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Faculty & Research


Too Many Meetings? Scheduling Rules for Team Coordination

Journal Article
Workers in knowledge-intensive industries often complain of having too many meetings, but organizations still give little thought to deciding when or how often to meet. The authors investigate the efficiency and robustness of various coordination scheduling rules. They consider workers who are engaged in a common activity (e.g., software programming) that can be divided into largely independent, parallel production tasks, but that necessitates periodic coordination. Coordination enables workers to address issues they have encountered in their independent work but takes time away from production. Using a stylized game-theoretic model, the authors show that small teams allow a more fluid, i.e., worker-driven, approach to scheduling coordination, such as preemptive coordination (or production), under which any worker can impose coordination (or production). In larger teams this becomes inefficient. Several approaches can mitigate this effect. One option is to allocate the decision rights to produce or coordinate to the most productive worker. A more general version is to implement a voting-based scheme, where a minimum number of workers from a predetermined subset choose to coordinate. A third approach is to modify the preemptive coordination and production rules by adding time-based controls, to reserve some minimal amount of productive time or to enforce coordination after some point. Finally, a fixed-interval meeting schedule works well for very large teams. This research helps formalize the tension between meeting (coordinating) and producing and indicates how to adapt team coordination scheduling rules to the degree of worker heterogeneity and team size.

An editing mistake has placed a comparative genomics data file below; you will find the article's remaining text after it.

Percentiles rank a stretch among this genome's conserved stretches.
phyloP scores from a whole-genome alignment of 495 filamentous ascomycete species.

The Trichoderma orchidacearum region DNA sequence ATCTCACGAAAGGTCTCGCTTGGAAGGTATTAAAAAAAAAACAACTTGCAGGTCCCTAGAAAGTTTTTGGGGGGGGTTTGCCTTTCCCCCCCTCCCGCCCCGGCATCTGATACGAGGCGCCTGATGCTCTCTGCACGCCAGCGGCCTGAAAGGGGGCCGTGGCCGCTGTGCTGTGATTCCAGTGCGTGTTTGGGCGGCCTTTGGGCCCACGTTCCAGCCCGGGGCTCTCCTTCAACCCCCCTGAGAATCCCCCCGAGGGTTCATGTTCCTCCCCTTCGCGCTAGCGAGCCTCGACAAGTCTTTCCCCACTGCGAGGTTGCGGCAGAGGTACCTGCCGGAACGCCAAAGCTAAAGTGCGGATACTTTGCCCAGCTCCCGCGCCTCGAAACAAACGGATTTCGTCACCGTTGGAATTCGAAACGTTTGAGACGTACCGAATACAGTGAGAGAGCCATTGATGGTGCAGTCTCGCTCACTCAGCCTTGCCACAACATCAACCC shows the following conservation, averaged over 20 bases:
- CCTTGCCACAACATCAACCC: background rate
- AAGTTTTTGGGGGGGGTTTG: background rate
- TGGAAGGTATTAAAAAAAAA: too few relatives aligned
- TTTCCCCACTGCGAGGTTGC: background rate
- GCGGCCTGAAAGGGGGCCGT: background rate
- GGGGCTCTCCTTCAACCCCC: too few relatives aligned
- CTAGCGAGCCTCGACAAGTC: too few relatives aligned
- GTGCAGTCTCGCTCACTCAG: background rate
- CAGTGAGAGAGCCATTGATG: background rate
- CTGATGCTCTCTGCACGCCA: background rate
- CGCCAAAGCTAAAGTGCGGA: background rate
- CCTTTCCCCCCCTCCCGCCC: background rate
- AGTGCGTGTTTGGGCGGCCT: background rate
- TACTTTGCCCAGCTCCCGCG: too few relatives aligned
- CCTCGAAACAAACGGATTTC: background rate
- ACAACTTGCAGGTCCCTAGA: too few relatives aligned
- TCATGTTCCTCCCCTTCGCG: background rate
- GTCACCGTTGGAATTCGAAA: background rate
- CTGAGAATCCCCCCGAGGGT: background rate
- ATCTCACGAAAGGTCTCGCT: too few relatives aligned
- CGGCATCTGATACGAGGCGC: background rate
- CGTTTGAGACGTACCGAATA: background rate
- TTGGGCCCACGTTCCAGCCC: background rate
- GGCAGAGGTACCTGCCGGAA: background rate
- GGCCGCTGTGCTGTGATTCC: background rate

Professor of Technology and Operations Management